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Re: RDFa vs RDF/XML and content negotiation

From: Sergey Chernyshev <lodlist.w3c.org@antispam.sergeychernyshev.com>
Date: Thu, 9 Jul 2009 00:10:23 -0400
Message-ID: <9984a7a70907082110q16ec381cr58ce2aaa4bc722b7@mail.gmail.com>
To: bill.roberts@planet.nl
Cc: public-lod@w3.org
In MySemanticProfile I use both RDFa and XHTML + RDF/XML using content
negotiation (N3/Turtle will be there at some point) plus it also contains
Microformats (when applicable).

I think that if your goal is to publish it to public, publish in all
formats, including CSV or vcard as long as there is at least one tool that
will potentially consume this information.

Now the question of why would somebody use any of the formats is a different
story and this question applies to every format including HTML (after all I
have a regular homepage so I don't need another HTML page to display data to
people, just to computers).

Thank you,

        Sergey


--
Sergey Chernyshev
http://www.sergeychernyshev.com/


On Tue, Jun 23, 2009 at 7:09 AM, <bill.roberts@planet.nl> wrote:

>  I've been trying to weigh up the pros and cons of these two approaches to
> understand more clearly when you might want to use each.  I hope that the
> list members will be able to provide me with the benefit of their experience
> and insight!
>
> So the situation is that I have some information on a topic and I want to
> make it available both in machine readable form and in human readable form,
> for example a company wanting to publish information on its products, or a
> government department wanting to publish some statistics.
>
> I can either:
> 1) include 'human' and 'machine' representations in the same web page using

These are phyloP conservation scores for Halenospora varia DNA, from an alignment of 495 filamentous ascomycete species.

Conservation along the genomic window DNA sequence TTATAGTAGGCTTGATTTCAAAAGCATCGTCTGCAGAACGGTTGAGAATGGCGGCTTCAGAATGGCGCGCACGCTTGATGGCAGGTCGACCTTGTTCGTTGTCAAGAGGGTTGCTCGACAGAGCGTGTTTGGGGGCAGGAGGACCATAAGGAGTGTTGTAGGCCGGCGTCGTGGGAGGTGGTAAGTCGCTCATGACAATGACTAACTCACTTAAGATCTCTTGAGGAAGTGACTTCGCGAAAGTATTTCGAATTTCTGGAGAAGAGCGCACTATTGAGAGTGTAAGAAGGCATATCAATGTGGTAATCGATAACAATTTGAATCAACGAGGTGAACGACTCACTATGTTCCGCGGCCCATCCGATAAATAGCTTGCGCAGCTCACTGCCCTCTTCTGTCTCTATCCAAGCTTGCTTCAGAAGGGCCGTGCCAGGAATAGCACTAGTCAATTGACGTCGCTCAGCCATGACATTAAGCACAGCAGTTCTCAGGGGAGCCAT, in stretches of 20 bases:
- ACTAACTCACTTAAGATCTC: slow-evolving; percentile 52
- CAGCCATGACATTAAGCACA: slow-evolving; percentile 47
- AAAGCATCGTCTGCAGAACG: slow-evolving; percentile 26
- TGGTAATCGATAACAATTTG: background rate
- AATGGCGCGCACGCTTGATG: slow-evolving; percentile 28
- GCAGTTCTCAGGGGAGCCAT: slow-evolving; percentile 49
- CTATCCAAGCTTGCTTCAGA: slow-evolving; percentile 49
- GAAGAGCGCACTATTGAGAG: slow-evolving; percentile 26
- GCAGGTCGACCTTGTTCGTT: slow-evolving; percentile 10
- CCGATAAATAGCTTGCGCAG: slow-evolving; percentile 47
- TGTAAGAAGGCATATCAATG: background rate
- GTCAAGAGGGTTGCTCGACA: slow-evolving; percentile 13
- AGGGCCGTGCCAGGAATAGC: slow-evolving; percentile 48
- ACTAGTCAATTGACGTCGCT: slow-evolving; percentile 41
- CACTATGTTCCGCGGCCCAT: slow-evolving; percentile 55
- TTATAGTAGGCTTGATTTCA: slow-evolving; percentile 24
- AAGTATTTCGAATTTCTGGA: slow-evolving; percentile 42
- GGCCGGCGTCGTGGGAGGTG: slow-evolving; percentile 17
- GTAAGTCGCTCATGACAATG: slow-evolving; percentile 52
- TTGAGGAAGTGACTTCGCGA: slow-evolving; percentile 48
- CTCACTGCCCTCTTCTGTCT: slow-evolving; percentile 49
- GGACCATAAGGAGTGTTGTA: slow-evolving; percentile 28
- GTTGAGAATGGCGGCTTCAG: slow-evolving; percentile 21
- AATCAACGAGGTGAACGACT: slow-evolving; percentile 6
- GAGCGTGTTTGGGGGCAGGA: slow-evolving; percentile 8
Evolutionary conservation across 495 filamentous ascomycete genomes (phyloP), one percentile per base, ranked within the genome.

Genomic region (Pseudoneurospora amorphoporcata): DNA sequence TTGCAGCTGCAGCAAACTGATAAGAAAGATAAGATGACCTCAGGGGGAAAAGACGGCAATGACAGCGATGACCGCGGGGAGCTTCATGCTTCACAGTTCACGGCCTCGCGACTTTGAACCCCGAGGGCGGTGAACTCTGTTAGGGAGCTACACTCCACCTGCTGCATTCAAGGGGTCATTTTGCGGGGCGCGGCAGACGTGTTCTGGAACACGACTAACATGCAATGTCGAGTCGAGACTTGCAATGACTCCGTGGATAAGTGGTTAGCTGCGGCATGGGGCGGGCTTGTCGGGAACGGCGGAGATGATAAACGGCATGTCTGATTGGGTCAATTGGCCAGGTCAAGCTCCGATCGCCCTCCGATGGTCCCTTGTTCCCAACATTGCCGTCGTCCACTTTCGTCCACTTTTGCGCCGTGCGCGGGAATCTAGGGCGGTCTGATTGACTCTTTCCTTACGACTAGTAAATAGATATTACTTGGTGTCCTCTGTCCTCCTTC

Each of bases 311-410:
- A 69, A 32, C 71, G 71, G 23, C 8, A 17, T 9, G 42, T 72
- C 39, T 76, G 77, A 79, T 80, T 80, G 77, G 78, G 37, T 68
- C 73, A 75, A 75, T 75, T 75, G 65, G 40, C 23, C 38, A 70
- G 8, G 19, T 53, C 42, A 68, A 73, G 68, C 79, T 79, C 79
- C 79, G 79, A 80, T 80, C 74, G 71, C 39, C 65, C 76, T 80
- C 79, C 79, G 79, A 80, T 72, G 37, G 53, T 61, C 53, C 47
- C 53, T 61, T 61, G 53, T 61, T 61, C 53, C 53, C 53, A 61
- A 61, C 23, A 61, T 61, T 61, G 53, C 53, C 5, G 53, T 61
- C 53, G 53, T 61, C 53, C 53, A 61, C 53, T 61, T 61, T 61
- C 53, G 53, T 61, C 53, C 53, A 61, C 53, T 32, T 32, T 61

> RDFa
> 2) have an HTML representation and a separate RDF/XML representation (or N3
> or whatever) and decide which to provide via HTTP content negotiation.
>
> So which should I use? I suppose it depends on how the information will be
> produced, maintained and consumed.  Some generic requirements/wishes:
>
> - I only want to have one place where the data is managed.
> - I want people to be able to browse around a nicely formatted
> representation of the information, ie a regular web page, probably
> incorporating all sorts of other stuff as well as the data itself.
> - I don't want to type lots of XHTML or XML.
> - I want the data to be found and used by search engines and aggregators.
>
>
> The approach presented by Halb, Raimond and Hausenblas (
> http://events.linkeddata.org/ldow2008/papers/06-halb-raimond-building-linked-data.pdf)
> seems attractive: to summarise crudely, auto-generate some RDFa from your
> database, but provide an RDF/XML dump too.
>
> On the other hand I find that RDFa leads to rather messy markup - I prefer
> the 'cleanliness' of the separate representations.
>
> For any non-trivial amount of data, then we will need a templating engine
> of some sort for either approach.  I suppose what may tip the balance is
> that Yahoo and Google are starting to make use of RDFa, but AFAIK they are
> not (yet) doing anything with "classic" content-negotiated linked data.
>
> Anyone care to argue for one approach or the other?  I suppose the answer
> may well be "it depends" :-)  But if so, what does it depend on?
>
> Thanks in advance
>
> Bill Roberts
>
Received on Thursday, 9 July 2009 04:11:01 UTC

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